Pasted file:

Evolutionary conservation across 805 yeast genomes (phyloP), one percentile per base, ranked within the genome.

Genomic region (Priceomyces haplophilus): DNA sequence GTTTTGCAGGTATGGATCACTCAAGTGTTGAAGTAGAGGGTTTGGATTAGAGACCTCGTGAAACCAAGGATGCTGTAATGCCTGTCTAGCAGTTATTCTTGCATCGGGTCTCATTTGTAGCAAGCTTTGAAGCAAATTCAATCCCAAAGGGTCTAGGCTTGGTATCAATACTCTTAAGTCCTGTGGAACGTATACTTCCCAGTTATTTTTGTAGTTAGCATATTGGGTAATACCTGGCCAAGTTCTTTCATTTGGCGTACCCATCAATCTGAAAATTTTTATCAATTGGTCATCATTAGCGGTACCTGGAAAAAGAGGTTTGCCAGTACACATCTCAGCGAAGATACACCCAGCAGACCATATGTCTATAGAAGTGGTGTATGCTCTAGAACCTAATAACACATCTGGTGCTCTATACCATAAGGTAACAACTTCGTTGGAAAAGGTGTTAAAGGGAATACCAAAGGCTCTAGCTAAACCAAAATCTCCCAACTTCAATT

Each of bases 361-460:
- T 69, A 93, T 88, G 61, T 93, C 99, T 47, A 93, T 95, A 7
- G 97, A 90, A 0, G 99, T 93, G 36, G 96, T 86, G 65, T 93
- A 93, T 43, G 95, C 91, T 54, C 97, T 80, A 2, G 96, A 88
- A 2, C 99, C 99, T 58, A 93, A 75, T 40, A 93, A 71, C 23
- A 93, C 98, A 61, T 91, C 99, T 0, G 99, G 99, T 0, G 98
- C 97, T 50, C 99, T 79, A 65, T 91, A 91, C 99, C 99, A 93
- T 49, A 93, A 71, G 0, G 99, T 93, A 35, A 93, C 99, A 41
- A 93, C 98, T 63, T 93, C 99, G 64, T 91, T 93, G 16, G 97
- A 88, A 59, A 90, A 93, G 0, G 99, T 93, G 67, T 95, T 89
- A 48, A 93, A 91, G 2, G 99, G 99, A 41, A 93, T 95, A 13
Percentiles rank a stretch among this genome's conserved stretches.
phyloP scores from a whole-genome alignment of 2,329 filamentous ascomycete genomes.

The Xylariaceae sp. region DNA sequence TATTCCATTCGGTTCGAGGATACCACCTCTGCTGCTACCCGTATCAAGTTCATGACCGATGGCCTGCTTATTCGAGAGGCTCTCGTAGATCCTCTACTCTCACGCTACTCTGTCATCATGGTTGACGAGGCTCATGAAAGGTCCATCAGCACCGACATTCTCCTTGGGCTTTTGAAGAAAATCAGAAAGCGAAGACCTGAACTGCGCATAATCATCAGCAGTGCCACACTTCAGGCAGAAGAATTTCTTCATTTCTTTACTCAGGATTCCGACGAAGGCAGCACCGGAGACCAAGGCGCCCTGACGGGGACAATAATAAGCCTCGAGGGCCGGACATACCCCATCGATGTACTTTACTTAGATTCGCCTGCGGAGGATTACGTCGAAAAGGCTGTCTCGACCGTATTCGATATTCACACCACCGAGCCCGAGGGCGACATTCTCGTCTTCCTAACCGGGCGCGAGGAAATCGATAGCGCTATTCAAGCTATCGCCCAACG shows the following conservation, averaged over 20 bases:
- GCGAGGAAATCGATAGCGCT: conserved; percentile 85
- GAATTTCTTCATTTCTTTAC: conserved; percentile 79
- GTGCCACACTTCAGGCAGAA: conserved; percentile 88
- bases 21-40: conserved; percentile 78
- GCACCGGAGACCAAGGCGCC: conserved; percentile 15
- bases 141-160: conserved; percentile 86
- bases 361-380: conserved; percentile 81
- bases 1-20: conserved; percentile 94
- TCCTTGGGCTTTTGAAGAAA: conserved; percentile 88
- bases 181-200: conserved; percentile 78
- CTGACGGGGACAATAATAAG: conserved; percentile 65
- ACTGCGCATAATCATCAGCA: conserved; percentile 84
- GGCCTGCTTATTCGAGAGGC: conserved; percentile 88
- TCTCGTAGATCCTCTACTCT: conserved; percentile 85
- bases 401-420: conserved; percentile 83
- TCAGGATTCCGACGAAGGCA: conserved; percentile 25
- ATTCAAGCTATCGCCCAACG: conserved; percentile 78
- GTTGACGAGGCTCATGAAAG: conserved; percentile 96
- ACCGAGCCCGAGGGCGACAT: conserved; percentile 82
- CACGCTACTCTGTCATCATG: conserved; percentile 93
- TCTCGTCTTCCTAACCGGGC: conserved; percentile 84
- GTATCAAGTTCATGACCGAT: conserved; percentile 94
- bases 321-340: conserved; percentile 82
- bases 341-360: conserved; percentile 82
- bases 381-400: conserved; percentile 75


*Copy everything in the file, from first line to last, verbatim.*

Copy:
Evolutionary conservation across 805 yeast genomes (phyloP), one percentile per base, ranked within the genome.

Genomic region (Priceomyces haplophilus): DNA sequence GTTTTGCAGGTATGGATCACTCAAGTGTTGAAGTAGAGGGTTTGGATTAGAGACCTCGTGAAACCAAGGATGCTGTAATGCCTGTCTAGCAGTTATTCTTGCATCGGGTCTCATTTGTAGCAAGCTTTGAAGCAAATTCAATCCCAAAGGGTCTAGGCTTGGTATCAATACTCTTAAGTCCTGTGGAACGTATACTTCCCAGTTATTTTTGTAGTTAGCATATTGGGTAATACCTGGCCAAGTTCTTTCATTTGGCGTACCCATCAATCTGAAAATTTTTATCAATTGGTCATCATTAGCGGTACCTGGAAAAAGAGGTTTGCCAGTACACATCTCAGCGAAGATACACCCAGCAGACCATATGTCTATAGAAGTGGTGTATGCTCTAGAACCTAATAACACATCTGGTGCTCTATACCATAAGGTAACAACTTCGTTGGAAAAGGTGTTAAAGGGAATACCAAAGGCTCTAGCTAAACCAAAATCTCCCAACTTCAATT

Each of bases 361-460:
- T 69, A 93, T 88, G 61, T 93, C 99, T 47, A 93, T 95, A 7
- G 97, A 90, A 0, G 99, T 93, G 36, G 96, T 86, G 65, T 93
- A 93, T 43, G 95, C 91, T 54, C 97, T 80, A 2, G 96, A 88
- A 2, C 99, C 99, T 58, A 93, A 75, T 40, A 93, A 71, C 23
- A 93, C 98, A 61, T 91, C 99, T 0, G 99, G 99, T 0, G 98
- C 97, T 50, C 99, T 79, A 65, T 91, A 91, C 99, C 99, A 93
- T 49, A 93, A 71, G 0, G 99, T 93, A 35, A 93, C 99, A 41
- A 93, C 98, T 63, T 93, C 99, G 64, T 91, T 93, G 16, G 97
- A 88, A 59, A 90, A 93, G 0, G 99, T 93, G 67, T 95, T 89
- A 48, A 93, A 91, G 2, G 99, G 99, A 41, A 93, T 95, A 13
Percentiles rank a stretch among this genome's conserved stretches.
phyloP scores from a whole-genome alignment of 2,329 filamentous ascomycete genomes.

The Xylariaceae sp. region DNA sequence TATTCCATTCGGTTCGAGGATACCACCTCTGCTGCTACCCGTATCAAGTTCATGACCGATGGCCTGCTTATTCGAGAGGCTCTCGTAGATCCTCTACTCTCACGCTACTCTGTCATCATGGTTGACGAGGCTCATGAAAGGTCCATCAGCACCGACATTCTCCTTGGGCTTTTGAAGAAAATCAGAAAGCGAAGACCTGAACTGCGCATAATCATCAGCAGTGCCACACTTCAGGCAGAAGAATTTCTTCATTTCTTTACTCAGGATTCCGACGAAGGCAGCACCGGAGACCAAGGCGCCCTGACGGGGACAATAATAAGCCTCGAGGGCCGGACATACCCCATCGATGTACTTTACTTAGATTCGCCTGCGGAGGATTACGTCGAAAAGGCTGTCTCGACCGTATTCGATATTCACACCACCGAGCCCGAGGGCGACATTCTCGTCTTCCTAACCGGGCGCGAGGAAATCGATAGCGCTATTCAAGCTATCGCCCAACG shows the following conservation, averaged over 20 bases:
- GCGAGGAAATCGATAGCGCT: conserved; percentile 85
- GAATTTCTTCATTTCTTTAC: conserved; percentile 79
- GTGCCACACTTCAGGCAGAA: conserved; percentile 88
- bases 21-40: conserved; percentile 78
- GCACCGGAGACCAAGGCGCC: conserved; percentile 15
- bases 141-160: conserved; percentile 86
- bases 361-380: conserved; percentile 81
- bases 1-20: conserved; percentile 94
- TCCTTGGGCTTTTGAAGAAA: conserved; percentile 88
- bases 181-200: conserved; percentile 78
- CTGACGGGGACAATAATAAG: conserved; percentile 65
- ACTGCGCATAATCATCAGCA: conserved; percentile 84
- GGCCTGCTTATTCGAGAGGC: conserved; percentile 88
- TCTCGTAGATCCTCTACTCT: conserved; percentile 85
- bases 401-420: conserved; percentile 83
- TCAGGATTCCGACGAAGGCA: conserved; percentile 25
- ATTCAAGCTATCGCCCAACG: conserved; percentile 78
- GTTGACGAGGCTCATGAAAG: conserved; percentile 96
- ACCGAGCCCGAGGGCGACAT: conserved; percentile 82
- CACGCTACTCTGTCATCATG: conserved; percentile 93
- TCTCGTCTTCCTAACCGGGC: conserved; percentile 84
- GTATCAAGTTCATGACCGAT: conserved; percentile 94
- bases 321-340: conserved; percentile 82
- bases 341-360: conserved; percentile 82
- bases 381-400: conserved; percentile 75